Brecht Evens’ graphic novel, The City of Belgium, reminds me of when I used to sit up late at night at my parents house watching the Independent Film Channel (IFC). An “arthouse” or “foreign” language film would come on – films that moved differently than the ones I was used to.
Reading The City Of Belgium feels like having a mini-film in your hands, with all the complexity and emotional grit of those films I remember. The book centres on a group of people who gather at a bar over the course of one night. Our main characters are Jona, Victoria, and Rudolphe, and their complexities are slowly revealed to us over the course of this night. Evens first introduces us to Jona, amidst a wash of saturated blue hues. Jona is in the middle of calling up many friends. He is eager to hang out, but his friends reject his offer of company. Playing with Jona’s opacity, the blue tones give the hint that he is fleeting, or ghost-like to others. Victoria is more complex; we get the idea she is somewhat troubled, that something happened to cause her friends to act in an almost overly nurturing way. She is appropriately drawn using yellow, while Rudolphe is mainly represented in red.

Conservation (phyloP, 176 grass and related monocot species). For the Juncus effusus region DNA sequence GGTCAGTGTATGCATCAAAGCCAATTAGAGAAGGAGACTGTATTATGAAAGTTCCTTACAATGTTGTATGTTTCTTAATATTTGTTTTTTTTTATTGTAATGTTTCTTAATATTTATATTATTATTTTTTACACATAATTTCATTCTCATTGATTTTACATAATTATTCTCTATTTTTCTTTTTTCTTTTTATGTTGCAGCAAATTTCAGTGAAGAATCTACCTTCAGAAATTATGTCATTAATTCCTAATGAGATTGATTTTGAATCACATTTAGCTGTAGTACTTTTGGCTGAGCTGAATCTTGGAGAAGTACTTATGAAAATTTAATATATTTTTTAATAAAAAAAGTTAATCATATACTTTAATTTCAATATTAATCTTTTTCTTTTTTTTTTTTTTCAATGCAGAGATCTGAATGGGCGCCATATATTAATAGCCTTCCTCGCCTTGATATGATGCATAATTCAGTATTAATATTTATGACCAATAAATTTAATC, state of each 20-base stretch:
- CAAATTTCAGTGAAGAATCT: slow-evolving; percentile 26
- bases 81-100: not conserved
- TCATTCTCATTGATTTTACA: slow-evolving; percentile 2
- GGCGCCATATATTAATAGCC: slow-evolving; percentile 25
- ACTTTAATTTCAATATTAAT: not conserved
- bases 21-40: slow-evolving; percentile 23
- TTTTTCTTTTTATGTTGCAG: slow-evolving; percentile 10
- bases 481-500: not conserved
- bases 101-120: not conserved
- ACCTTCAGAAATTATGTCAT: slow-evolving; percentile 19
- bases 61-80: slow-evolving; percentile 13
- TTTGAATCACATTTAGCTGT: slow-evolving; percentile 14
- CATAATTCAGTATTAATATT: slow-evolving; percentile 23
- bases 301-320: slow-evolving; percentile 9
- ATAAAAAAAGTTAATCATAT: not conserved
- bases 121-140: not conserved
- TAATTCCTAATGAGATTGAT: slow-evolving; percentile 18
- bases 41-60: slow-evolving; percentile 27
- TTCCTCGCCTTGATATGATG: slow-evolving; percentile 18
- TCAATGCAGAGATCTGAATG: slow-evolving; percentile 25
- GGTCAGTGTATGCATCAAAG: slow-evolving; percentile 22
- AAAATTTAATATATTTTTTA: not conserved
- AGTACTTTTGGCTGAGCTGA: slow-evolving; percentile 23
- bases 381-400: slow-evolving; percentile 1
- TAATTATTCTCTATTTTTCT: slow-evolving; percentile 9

The City of Belgium
Drawn & Quarterly
The City Of Belgium has an all-encompassing richness that evolves as the story progresses. Evens’ style also changes in drastic ways over the course of the graphic novel. For example, we see his impressionistic style change into surrealism, then into a purely basic shape outline, such as a character’s head slowly becoming represented by a simple circle, over the course of the book
Certain panels brought to my mind the atmosphere created by a personal favourite, Ludwig Bemelmans. The illustration style in The City Of Belgium is reminiscent of the assertive, chaotic, geometric shapes in Bemelmans’ Madeline children’s book series.
The City Of Belgium will be appreciated by art lovers and amateurs alike. That said, Evens’ illustrations are especially rewarding for art connaisseurs. Just as some comedians are referred to as “a comic’s comic,” Brecht Evens is, in my view, an artist’s graphic novelist. So go: Look. Read all the motions right now. A forever sprawling kind of beauty awaits you.mRb